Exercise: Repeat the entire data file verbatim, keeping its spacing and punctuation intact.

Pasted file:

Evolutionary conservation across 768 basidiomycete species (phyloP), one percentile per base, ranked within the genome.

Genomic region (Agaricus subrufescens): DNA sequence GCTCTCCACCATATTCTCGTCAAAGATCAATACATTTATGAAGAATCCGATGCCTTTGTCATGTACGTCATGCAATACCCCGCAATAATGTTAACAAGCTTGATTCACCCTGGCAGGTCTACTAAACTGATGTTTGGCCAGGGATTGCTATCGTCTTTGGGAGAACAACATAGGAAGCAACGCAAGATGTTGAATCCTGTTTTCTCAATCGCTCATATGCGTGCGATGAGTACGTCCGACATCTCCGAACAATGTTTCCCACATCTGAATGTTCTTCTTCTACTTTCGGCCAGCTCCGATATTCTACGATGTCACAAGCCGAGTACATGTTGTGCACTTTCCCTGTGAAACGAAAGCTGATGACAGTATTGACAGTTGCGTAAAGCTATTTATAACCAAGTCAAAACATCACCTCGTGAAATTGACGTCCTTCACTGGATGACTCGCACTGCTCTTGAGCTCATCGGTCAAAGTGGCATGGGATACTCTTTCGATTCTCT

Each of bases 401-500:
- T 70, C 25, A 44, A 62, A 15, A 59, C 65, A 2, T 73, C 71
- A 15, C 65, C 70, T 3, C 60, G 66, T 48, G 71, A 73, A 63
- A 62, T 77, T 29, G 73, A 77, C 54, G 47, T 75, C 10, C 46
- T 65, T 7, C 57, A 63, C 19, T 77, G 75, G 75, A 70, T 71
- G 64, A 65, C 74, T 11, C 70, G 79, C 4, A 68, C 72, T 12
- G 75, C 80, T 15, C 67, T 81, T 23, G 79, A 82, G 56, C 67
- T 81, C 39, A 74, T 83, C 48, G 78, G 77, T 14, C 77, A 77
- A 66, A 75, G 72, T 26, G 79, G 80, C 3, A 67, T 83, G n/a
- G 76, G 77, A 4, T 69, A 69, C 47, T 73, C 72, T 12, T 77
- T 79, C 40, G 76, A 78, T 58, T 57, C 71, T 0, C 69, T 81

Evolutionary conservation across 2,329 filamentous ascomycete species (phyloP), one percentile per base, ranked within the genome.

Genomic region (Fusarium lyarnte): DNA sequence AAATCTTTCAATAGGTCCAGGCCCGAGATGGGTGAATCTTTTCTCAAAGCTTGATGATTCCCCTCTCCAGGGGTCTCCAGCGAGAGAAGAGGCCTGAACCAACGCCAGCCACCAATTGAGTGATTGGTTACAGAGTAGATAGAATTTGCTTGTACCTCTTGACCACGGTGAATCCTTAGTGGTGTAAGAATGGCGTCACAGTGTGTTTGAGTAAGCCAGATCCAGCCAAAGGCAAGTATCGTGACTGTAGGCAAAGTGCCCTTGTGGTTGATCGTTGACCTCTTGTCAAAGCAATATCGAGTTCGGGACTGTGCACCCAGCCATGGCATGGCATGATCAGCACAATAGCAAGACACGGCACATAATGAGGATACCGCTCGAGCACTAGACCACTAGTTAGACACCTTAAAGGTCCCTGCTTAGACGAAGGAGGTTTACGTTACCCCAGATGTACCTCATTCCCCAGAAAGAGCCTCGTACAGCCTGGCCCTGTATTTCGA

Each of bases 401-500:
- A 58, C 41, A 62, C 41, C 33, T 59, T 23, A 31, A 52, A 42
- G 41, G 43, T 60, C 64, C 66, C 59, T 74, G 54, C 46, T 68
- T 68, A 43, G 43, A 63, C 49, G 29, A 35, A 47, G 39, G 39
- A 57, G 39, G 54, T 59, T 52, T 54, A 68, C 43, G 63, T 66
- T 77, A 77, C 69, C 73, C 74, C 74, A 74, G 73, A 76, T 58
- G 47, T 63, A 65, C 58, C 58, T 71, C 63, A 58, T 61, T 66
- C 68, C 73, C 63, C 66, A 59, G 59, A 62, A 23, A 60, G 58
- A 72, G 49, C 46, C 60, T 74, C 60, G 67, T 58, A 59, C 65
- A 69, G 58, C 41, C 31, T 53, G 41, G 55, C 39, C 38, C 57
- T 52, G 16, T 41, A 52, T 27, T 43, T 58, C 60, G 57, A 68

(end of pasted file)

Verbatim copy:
Evolutionary conservation across 768 basidiomycete species (phyloP), one percentile per base, ranked within the genome.

Genomic region (Agaricus subrufescens): DNA sequence GCTCTCCACCATATTCTCGTCAAAGATCAATACATTTATGAAGAATCCGATGCCTTTGTCATGTACGTCATGCAATACCCCGCAATAATGTTAACAAGCTTGATTCACCCTGGCAGGTCTACTAAACTGATGTTTGGCCAGGGATTGCTATCGTCTTTGGGAGAACAACATAGGAAGCAACGCAAGATGTTGAATCCTGTTTTCTCAATCGCTCATATGCGTGCGATGAGTACGTCCGACATCTCCGAACAATGTTTCCCACATCTGAATGTTCTTCTTCTACTTTCGGCCAGCTCCGATATTCTACGATGTCACAAGCCGAGTACATGTTGTGCACTTTCCCTGTGAAACGAAAGCTGATGACAGTATTGACAGTTGCGTAAAGCTATTTATAACCAAGTCAAAACATCACCTCGTGAAATTGACGTCCTTCACTGGATGACTCGCACTGCTCTTGAGCTCATCGGTCAAAGTGGCATGGGATACTCTTTCGATTCTCT

Each of bases 401-500:
- T 70, C 25, A 44, A 62, A 15, A 59, C 65, A 2, T 73, C 71
- A 15, C 65, C 70, T 3, C 60, G 66, T 48, G 71, A 73, A 63
- A 62, T 77, T 29, G 73, A 77, C 54, G 47, T 75, C 10, C 46
- T 65, T 7, C 57, A 63, C 19, T 77, G 75, G 75, A 70, T 71
- G 64, A 65, C 74, T 11, C 70, G 79, C 4, A 68, C 72, T 12
- G 75, C 80, T 15, C 67, T 81, T 23, G 79, A 82, G 56, C 67
- T 81, C 39, A 74, T 83, C 48, G 78, G 77, T 14, C 77, A 77
- A 66, A 75, G 72, T 26, G 79, G 80, C 3, A 67, T 83, G n/a
- G 76, G 77, A 4, T 69, A 69, C 47, T 73, C 72, T 12, T 77
- T 79, C 40, G 76, A 78, T 58, T 57, C 71, T 0, C 69, T 81

Evolutionary conservation across 2,329 filamentous ascomycete species (phyloP), one percentile per base, ranked within the genome.

Genomic region (Fusarium lyarnte): DNA sequence AAATCTTTCAATAGGTCCAGGCCCGAGATGGGTGAATCTTTTCTCAAAGCTTGATGATTCCCCTCTCCAGGGGTCTCCAGCGAGAGAAGAGGCCTGAACCAACGCCAGCCACCAATTGAGTGATTGGTTACAGAGTAGATAGAATTTGCTTGTACCTCTTGACCACGGTGAATCCTTAGTGGTGTAAGAATGGCGTCACAGTGTGTTTGAGTAAGCCAGATCCAGCCAAAGGCAAGTATCGTGACTGTAGGCAAAGTGCCCTTGTGGTTGATCGTTGACCTCTTGTCAAAGCAATATCGAGTTCGGGACTGTGCACCCAGCCATGGCATGGCATGATCAGCACAATAGCAAGACACGGCACATAATGAGGATACCGCTCGAGCACTAGACCACTAGTTAGACACCTTAAAGGTCCCTGCTTAGACGAAGGAGGTTTACGTTACCCCAGATGTACCTCATTCCCCAGAAAGAGCCTCGTACAGCCTGGCCCTGTATTTCGA

Each of bases 401-500:
- A 58, C 41, A 62, C 41, C 33, T 59, T 23, A 31, A 52, A 42
- G 41, G 43, T 60, C 64, C 66, C 59, T 74, G 54, C 46, T 68
- T 68, A 43, G 43, A 63, C 49, G 29, A 35, A 47, G 39, G 39
- A 57, G 39, G 54, T 59, T 52, T 54, A 68, C 43, G 63, T 66
- T 77, A 77, C 69, C 73, C 74, C 74, A 74, G 73, A 76, T 58
- G 47, T 63, A 65, C 58, C 58, T 71, C 63, A 58, T 61, T 66
- C 68, C 73, C 63, C 66, A 59, G 59, A 62, A 23, A 60, G 58
- A 72, G 49, C 46, C 60, T 74, C 60, G 67, T 58, A 59, C 65
- A 69, G 58, C 41, C 31, T 53, G 41, G 55, C 39, C 38, C 57
- T 52, G 16, T 41, A 52, T 27, T 43, T 58, C 60, G 57, A 68